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Late Onset Autistic Symptoms and Other Fluctuating Behaviors

Bussing, Regina MD*; Siddiqi, Siraj MD; Janicke, David M. PhD; Harbert, Mary Jo MD§; Trauner, Doris MD∥¶; Taylor, Tasha MD§¶; Stein, Martin T. MD§¶

Journal of Developmental & Behavioral Pediatrics: December 2009 - Volume 30 - Issue 6 - p 593-596
doi: 10.1097/DBP.0b013e3181c3ed2a
Challenging Case
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CASE: Suzanna was born to a 26-year-old woman who used cocaine, alcohol, and cigarettes and experienced domestic violence throughout her pregnancy. Suzanna was placed in foster care with her current adoptive family after her birth. Her initial evaluation at 4 years revealed a global developmental delay (physical: 6 months; social and communication: 12 months). Improvements in development seemed to be in response to subsequent interventions. At 5 years, she had borderline intellectual functioning, an expressive or receptive language disorder, and attention-deficit hyperactivity disorder.

Suzanna experienced an abrupt developmental decline at 6 1/2 years old. She lost cognitive abilities, and she no longer carried on conversations. Although she was no longer interactive with most people, she remained affectionate with her parents. Her mother thought that Suzanna had visual and auditory hallucinations. In addition, she developed encopresis and hand flapping. A neurological evaluation, including a test for Rett Syndrome, was negative. Her Full Scale IQ dropped from 73 to 50 with decreased adaptive functioning and clinically significant problems with hyperactivity, attention, and functional communication.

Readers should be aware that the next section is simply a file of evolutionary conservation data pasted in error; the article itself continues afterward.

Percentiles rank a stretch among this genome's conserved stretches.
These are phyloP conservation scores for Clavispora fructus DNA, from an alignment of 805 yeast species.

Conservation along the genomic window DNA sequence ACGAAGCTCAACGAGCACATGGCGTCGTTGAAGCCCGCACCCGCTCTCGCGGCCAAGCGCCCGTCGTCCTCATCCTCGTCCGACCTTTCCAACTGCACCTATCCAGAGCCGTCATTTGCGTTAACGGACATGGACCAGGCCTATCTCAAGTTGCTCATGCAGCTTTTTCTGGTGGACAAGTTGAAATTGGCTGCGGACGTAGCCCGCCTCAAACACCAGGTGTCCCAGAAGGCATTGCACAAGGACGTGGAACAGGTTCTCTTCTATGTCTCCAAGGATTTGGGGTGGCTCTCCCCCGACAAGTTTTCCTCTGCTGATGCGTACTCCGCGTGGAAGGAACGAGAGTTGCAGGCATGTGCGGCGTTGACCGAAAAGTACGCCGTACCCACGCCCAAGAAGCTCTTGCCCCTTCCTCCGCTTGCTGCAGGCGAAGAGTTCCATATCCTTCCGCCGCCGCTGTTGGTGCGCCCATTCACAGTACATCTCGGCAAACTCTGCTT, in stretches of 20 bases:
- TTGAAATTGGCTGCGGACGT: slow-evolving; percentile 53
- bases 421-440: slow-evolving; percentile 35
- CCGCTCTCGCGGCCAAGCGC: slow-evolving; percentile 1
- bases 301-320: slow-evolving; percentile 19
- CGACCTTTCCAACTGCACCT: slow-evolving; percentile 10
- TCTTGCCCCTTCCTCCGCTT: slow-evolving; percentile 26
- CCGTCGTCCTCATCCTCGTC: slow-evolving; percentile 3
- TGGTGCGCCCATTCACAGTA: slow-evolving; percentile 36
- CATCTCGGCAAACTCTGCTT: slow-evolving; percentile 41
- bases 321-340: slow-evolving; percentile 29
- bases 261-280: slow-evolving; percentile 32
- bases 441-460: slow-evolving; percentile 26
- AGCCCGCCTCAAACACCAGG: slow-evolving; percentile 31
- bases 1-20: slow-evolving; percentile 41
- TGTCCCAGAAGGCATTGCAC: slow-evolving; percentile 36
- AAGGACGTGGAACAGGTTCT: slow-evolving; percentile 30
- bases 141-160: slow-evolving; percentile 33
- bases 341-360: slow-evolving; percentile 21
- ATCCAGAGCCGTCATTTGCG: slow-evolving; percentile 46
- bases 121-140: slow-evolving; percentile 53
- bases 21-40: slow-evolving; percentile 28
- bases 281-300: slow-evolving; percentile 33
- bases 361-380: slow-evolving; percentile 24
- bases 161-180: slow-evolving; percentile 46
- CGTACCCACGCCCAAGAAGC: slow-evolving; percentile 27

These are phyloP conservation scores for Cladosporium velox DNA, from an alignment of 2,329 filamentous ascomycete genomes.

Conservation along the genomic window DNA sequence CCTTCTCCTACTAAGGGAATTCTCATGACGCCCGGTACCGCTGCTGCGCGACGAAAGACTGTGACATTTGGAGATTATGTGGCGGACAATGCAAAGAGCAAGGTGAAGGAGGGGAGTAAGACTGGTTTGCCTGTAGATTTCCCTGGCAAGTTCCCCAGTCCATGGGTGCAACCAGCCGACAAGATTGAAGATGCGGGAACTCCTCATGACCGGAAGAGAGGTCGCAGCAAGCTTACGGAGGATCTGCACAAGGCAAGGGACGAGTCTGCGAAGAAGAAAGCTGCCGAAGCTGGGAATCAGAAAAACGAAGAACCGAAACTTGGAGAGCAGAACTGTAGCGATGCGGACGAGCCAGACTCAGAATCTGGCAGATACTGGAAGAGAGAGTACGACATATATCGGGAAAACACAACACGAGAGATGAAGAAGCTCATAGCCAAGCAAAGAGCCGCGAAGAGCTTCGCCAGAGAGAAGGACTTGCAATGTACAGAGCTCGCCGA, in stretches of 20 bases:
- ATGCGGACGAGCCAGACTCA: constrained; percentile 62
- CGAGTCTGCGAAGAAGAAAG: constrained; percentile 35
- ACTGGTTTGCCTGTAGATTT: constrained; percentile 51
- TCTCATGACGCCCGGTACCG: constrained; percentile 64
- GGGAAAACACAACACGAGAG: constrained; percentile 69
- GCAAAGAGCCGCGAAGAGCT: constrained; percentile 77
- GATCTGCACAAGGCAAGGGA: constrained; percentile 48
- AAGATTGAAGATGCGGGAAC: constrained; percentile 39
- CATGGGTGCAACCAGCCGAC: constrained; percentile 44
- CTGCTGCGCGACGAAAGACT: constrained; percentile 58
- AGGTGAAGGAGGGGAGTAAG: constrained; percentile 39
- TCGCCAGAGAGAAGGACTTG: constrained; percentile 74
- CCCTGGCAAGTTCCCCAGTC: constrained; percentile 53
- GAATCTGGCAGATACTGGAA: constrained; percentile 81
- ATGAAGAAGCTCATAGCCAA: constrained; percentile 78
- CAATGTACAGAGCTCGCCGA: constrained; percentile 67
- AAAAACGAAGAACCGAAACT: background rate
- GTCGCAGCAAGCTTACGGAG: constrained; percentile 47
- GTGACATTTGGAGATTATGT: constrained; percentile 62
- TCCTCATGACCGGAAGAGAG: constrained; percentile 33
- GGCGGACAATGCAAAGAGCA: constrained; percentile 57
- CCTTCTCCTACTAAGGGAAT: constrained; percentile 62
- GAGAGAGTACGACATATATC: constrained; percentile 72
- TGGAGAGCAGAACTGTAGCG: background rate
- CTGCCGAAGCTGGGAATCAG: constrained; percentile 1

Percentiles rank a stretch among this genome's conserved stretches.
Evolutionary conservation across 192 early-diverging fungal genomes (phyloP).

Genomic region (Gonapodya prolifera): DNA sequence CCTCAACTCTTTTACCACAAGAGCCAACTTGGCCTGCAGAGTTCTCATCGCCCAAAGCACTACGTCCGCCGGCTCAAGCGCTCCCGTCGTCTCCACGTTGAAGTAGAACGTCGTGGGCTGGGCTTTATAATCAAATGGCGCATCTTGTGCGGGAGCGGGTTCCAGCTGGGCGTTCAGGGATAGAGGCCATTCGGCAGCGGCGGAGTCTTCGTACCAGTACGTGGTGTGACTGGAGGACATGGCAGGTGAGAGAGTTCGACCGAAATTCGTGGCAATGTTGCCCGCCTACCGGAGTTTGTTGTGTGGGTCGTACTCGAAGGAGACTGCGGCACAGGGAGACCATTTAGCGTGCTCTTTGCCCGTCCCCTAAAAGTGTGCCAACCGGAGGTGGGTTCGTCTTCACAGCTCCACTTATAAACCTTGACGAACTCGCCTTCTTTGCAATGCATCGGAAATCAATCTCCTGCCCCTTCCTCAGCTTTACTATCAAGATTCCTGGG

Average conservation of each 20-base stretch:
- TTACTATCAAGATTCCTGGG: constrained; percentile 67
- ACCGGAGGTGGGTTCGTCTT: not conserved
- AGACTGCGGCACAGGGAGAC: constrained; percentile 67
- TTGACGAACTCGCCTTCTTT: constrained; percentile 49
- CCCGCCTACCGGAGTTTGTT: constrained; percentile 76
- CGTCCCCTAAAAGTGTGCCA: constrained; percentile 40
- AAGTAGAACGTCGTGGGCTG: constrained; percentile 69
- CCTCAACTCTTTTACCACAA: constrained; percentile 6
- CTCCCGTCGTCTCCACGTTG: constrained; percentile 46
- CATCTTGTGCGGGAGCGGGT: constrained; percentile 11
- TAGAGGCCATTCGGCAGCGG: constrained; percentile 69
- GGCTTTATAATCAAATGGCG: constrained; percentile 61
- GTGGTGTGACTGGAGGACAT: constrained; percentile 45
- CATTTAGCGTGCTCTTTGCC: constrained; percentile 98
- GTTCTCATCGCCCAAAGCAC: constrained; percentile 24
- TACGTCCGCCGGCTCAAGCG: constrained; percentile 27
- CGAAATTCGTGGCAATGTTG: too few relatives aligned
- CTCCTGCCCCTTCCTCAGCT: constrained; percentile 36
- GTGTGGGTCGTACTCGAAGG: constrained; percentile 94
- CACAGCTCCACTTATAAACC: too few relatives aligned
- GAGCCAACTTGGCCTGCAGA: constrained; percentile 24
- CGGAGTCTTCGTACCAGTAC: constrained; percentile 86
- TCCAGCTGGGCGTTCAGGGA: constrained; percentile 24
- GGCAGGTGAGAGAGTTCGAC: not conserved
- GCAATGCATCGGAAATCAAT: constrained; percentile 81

Suzanna's development stabilized temporarily during an 18-month period. A second period of declining function included “zombie-like” behavior, anxiety, and hallucinations. Weekly sessions in child psychiatry included treatment with risperidone, methylphenidate, and supportive therapy for mother and child. After some clinical improvements in behavior, attention, and functioning, a psychological assessment confirmed the persistence of moderate mental retardation. A multidisciplinary team considered a diagnosis of childhood disintegrative disorder.

From the *Departments of Psychiatry, Pediatrics and Clinical and Health Psychology, College of Medicine and College of Public Health and Health Professions, †Department of Pediatrics, College of Medicine, ‡Department of Clinical and Health Psychology, College of Public Health and Health Professions, University of Florida, Gainesville, FL; §Department of Pediatrics, ∥Department of Pediatrics and Neuroscience, University of California San Diego, CA; ¶Rady Children's Hospital, San Diego, CA.

Received September 30, 2009; accepted September 30, 2009.

The case summary for the Challenging Case was posted on the Developmental & Behavioral Pediatrics web site http://dbpeds.org.list.

© 2009 Lippincott Williams & Wilkins, Inc.